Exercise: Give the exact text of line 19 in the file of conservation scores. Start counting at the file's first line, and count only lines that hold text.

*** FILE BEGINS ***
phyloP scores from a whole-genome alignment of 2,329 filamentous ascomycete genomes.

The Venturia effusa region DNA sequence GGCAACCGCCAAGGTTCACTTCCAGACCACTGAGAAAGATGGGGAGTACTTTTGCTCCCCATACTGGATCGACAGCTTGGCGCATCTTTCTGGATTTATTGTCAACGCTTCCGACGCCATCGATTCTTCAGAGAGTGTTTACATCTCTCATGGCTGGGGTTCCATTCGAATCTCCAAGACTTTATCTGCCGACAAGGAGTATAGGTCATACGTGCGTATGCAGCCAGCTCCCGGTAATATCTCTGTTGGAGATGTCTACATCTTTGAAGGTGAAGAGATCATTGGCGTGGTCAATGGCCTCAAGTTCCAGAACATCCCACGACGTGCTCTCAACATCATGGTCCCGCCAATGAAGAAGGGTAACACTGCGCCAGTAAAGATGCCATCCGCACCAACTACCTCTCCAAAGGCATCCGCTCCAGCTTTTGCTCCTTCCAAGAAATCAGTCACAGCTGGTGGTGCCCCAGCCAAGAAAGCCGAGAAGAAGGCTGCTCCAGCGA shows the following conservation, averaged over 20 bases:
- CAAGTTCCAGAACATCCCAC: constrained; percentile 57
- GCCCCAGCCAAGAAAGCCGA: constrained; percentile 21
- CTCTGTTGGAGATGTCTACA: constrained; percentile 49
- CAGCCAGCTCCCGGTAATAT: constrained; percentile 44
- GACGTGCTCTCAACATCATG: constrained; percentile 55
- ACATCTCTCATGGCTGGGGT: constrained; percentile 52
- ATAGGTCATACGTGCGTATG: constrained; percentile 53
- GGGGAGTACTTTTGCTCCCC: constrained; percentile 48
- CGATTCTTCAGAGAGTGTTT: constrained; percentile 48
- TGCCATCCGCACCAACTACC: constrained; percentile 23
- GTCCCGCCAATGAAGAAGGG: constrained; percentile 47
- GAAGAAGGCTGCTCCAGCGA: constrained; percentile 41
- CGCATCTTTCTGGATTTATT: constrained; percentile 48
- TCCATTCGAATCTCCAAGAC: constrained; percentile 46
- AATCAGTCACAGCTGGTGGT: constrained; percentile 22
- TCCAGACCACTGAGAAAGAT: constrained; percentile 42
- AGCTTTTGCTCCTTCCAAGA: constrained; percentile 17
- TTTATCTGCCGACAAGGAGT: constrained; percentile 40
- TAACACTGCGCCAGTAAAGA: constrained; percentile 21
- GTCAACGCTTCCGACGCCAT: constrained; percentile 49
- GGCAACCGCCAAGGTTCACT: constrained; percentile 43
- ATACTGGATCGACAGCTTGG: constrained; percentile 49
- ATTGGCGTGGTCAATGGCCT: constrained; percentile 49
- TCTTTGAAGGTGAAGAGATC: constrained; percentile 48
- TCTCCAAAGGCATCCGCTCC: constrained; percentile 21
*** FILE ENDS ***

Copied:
- AGCTTTTGCTCCTTCCAAGA: constrained; percentile 17